Judge delays questioning of Beavercreek officers in Crawford suit

Delay is third granted in civil case as federal criminal probe continues.

About three weeks before the second anniversary of John Crawford III’s death at a Beavercreek Walmart, a federal judge has allowed a third delay for the deposition of the police officers in a civil lawsuit.

U.S. District Court Magistrate Judge Michael Newman signed an order extending the stay on the depositions of Beavercreek Officer Sean Williams and Sgt. David Darkow for an additional 30 days. The most recent stay was to expire July 11.

“The fact still remains that we do want to take the depositions of these officers and have not had the opportunity at this point,” said attorney Michael Wright, who represents Crawford’s parents. “The family is disappointed. It still is delaying our ability to seek justice for this family.”

U.S. District Court Judge Walter Rice had twice ruled the depositions could be delayed until the U.S. Dept. of Justice decides whether to charge either officer in Dayton’s federal court. The order signed by Newman states the court will rule within that 30 days whether to extend the decision further.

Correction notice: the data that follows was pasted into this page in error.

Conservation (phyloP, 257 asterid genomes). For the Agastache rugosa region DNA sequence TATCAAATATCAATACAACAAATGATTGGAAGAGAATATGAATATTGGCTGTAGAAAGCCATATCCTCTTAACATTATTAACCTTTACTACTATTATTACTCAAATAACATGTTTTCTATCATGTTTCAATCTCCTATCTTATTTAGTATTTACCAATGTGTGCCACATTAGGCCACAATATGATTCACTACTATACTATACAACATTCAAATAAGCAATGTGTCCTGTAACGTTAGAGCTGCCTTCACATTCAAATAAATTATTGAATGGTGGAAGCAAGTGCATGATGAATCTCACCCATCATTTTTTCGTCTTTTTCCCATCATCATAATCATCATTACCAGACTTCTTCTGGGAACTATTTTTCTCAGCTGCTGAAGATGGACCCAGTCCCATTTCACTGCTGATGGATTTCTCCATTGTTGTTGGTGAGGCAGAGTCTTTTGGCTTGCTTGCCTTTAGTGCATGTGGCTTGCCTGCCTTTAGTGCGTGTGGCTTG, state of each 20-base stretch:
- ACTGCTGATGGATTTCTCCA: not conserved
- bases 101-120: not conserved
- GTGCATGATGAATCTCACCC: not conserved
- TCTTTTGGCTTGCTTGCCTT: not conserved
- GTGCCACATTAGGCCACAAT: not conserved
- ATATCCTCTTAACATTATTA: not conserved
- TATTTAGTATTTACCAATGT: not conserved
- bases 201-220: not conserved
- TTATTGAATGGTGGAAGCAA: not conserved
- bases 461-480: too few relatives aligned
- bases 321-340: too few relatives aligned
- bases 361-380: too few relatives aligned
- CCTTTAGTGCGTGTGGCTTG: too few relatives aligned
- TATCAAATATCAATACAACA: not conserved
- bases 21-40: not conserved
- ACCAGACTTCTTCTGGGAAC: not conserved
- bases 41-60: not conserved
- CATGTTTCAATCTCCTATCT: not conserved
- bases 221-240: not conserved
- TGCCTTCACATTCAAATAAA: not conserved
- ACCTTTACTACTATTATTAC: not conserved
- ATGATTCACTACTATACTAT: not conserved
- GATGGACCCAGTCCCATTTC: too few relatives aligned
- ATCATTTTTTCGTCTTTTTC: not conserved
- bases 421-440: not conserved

Wright said Greene County Common Pleas Court visiting Judge John Bessey turned down the family's request for a transcript of the special grand jury that did not indict Williams in September 2014.

“We can’t take the depositions of the officers, and we can’t get the grand jury transcript,” said Wright, who plans to appeal. “It just seems like there are undue protections for these guys.”

Williams and Darkow responded Aug. 5, 2014, to a 911 caller from Beavercreek’s Walmart who told a dispatcher that a black male was waving a gun at people, including children, and that it seemed like the man was loading it.

Williams shot twice and killed Crawford, a Fairfield resident, after police said they gave Crawford two warnings in a couple seconds to drop what was a BB/pellet rifle Crawford picked up from an opened box on a store shelf.

The federal investigation into the police-involved shooting of John Crawford III "has taken longer than some may have anticipated," southern Ohio's top federal prosecutor said.

In an exclusive statement to this news organization in April, Acting U.S. Attorney for the Southern District of Ohio Benjamin Glassman said the Crawford case remains a priority. The U.S. Dept. of Justice (DOJ) probe began Sept. 24, 2014, and has not been completed.

Beavercreek police Chief Dennis Evers told this news organization last week that the department is "frustrated with the lack of closure" in the Crawford case.

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